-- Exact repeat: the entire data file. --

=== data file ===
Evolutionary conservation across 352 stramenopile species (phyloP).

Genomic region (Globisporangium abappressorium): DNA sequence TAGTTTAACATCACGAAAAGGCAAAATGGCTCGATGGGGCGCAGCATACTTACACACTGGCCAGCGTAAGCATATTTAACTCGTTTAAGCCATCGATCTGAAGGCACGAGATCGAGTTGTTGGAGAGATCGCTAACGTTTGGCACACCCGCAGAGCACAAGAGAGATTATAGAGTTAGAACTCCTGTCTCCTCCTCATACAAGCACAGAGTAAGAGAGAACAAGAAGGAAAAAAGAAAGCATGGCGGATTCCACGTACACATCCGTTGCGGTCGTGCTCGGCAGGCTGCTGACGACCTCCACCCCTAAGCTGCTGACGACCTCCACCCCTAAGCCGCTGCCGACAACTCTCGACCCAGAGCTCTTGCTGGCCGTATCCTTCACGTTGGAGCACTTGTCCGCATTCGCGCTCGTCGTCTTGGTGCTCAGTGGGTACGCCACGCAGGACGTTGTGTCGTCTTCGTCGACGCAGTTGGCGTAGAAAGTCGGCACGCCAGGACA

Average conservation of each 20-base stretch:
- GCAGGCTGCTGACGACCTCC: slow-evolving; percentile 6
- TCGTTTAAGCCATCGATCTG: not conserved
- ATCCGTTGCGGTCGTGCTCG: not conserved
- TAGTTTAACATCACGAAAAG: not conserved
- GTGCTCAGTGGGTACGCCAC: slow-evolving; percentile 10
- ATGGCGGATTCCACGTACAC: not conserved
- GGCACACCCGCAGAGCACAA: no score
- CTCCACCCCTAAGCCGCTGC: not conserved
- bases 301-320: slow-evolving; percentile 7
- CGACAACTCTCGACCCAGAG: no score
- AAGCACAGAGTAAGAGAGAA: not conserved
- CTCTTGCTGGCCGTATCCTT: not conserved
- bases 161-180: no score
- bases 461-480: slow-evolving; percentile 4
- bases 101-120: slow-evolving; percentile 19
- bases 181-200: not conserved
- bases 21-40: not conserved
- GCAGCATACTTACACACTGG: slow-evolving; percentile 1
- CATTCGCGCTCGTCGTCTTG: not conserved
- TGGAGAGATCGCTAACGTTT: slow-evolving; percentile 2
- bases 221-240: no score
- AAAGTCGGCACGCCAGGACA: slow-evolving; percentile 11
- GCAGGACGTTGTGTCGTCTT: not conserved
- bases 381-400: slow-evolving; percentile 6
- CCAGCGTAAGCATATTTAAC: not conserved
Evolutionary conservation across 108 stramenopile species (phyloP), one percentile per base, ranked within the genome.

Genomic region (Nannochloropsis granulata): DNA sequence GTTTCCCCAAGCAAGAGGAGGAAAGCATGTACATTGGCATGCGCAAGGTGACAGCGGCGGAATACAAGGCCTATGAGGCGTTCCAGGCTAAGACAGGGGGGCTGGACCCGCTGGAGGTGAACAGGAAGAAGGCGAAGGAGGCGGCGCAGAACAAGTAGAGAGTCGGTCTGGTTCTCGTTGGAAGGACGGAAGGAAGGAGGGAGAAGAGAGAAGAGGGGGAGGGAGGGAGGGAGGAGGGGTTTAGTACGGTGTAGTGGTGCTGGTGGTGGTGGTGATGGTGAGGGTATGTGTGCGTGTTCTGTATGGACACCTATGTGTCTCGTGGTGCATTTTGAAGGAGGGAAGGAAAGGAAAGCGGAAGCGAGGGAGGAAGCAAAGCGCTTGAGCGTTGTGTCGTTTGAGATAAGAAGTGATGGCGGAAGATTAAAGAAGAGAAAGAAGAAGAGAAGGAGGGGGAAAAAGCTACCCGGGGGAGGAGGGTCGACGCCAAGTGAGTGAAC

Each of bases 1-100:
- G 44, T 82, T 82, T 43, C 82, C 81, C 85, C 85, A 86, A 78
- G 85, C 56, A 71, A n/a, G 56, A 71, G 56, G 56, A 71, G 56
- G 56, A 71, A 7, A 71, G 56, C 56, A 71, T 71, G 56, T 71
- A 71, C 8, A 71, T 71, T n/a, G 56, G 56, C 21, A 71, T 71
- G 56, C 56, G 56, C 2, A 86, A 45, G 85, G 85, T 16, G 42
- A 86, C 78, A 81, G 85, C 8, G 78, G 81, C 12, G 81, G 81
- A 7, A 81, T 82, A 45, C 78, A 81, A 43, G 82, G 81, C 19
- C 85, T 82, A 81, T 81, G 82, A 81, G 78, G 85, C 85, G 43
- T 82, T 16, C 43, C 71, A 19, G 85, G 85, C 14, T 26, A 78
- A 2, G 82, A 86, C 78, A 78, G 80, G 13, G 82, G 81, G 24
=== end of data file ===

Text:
Evolutionary conservation across 352 stramenopile species (phyloP).

Genomic region (Globisporangium abappressorium): DNA sequence TAGTTTAACATCACGAAAAGGCAAAATGGCTCGATGGGGCGCAGCATACTTACACACTGGCCAGCGTAAGCATATTTAACTCGTTTAAGCCATCGATCTGAAGGCACGAGATCGAGTTGTTGGAGAGATCGCTAACGTTTGGCACACCCGCAGAGCACAAGAGAGATTATAGAGTTAGAACTCCTGTCTCCTCCTCATACAAGCACAGAGTAAGAGAGAACAAGAAGGAAAAAAGAAAGCATGGCGGATTCCACGTACACATCCGTTGCGGTCGTGCTCGGCAGGCTGCTGACGACCTCCACCCCTAAGCTGCTGACGACCTCCACCCCTAAGCCGCTGCCGACAACTCTCGACCCAGAGCTCTTGCTGGCCGTATCCTTCACGTTGGAGCACTTGTCCGCATTCGCGCTCGTCGTCTTGGTGCTCAGTGGGTACGCCACGCAGGACGTTGTGTCGTCTTCGTCGACGCAGTTGGCGTAGAAAGTCGGCACGCCAGGACA

Average conservation of each 20-base stretch:
- GCAGGCTGCTGACGACCTCC: slow-evolving; percentile 6
- TCGTTTAAGCCATCGATCTG: not conserved
- ATCCGTTGCGGTCGTGCTCG: not conserved
- TAGTTTAACATCACGAAAAG: not conserved
- GTGCTCAGTGGGTACGCCAC: slow-evolving; percentile 10
- ATGGCGGATTCCACGTACAC: not conserved
- GGCACACCCGCAGAGCACAA: no score
- CTCCACCCCTAAGCCGCTGC: not conserved
- bases 301-320: slow-evolving; percentile 7
- CGACAACTCTCGACCCAGAG: no score
- AAGCACAGAGTAAGAGAGAA: not conserved
- CTCTTGCTGGCCGTATCCTT: not conserved
- bases 161-180: no score
- bases 461-480: slow-evolving; percentile 4
- bases 101-120: slow-evolving; percentile 19
- bases 181-200: not conserved
- bases 21-40: not conserved
- GCAGCATACTTACACACTGG: slow-evolving; percentile 1
- CATTCGCGCTCGTCGTCTTG: not conserved
- TGGAGAGATCGCTAACGTTT: slow-evolving; percentile 2
- bases 221-240: no score
- AAAGTCGGCACGCCAGGACA: slow-evolving; percentile 11
- GCAGGACGTTGTGTCGTCTT: not conserved
- bases 381-400: slow-evolving; percentile 6
- CCAGCGTAAGCATATTTAAC: not conserved
Evolutionary conservation across 108 stramenopile species (phyloP), one percentile per base, ranked within the genome.

Genomic region (Nannochloropsis granulata): DNA sequence GTTTCCCCAAGCAAGAGGAGGAAAGCATGTACATTGGCATGCGCAAGGTGACAGCGGCGGAATACAAGGCCTATGAGGCGTTCCAGGCTAAGACAGGGGGGCTGGACCCGCTGGAGGTGAACAGGAAGAAGGCGAAGGAGGCGGCGCAGAACAAGTAGAGAGTCGGTCTGGTTCTCGTTGGAAGGACGGAAGGAAGGAGGGAGAAGAGAGAAGAGGGGGAGGGAGGGAGGGAGGAGGGGTTTAGTACGGTGTAGTGGTGCTGGTGGTGGTGGTGATGGTGAGGGTATGTGTGCGTGTTCTGTATGGACACCTATGTGTCTCGTGGTGCATTTTGAAGGAGGGAAGGAAAGGAAAGCGGAAGCGAGGGAGGAAGCAAAGCGCTTGAGCGTTGTGTCGTTTGAGATAAGAAGTGATGGCGGAAGATTAAAGAAGAGAAAGAAGAAGAGAAGGAGGGGGAAAAAGCTACCCGGGGGAGGAGGGTCGACGCCAAGTGAGTGAAC

Each of bases 1-100:
- G 44, T 82, T 82, T 43, C 82, C 81, C 85, C 85, A 86, A 78
- G 85, C 56, A 71, A n/a, G 56, A 71, G 56, G 56, A 71, G 56
- G 56, A 71, A 7, A 71, G 56, C 56, A 71, T 71, G 56, T 71
- A 71, C 8, A 71, T 71, T n/a, G 56, G 56, C 21, A 71, T 71
- G 56, C 56, G 56, C 2, A 86, A 45, G 85, G 85, T 16, G 42
- A 86, C 78, A 81, G 85, C 8, G 78, G 81, C 12, G 81, G 81
- A 7, A 81, T 82, A 45, C 78, A 81, A 43, G 82, G 81, C 19
- C 85, T 82, A 81, T 81, G 82, A 81, G 78, G 85, C 85, G 43
- T 82, T 16, C 43, C 71, A 19, G 85, G 85, C 14, T 26, A 78
- A 2, G 82, A 86, C 78, A 78, G 80, G 13, G 82, G 81, G 24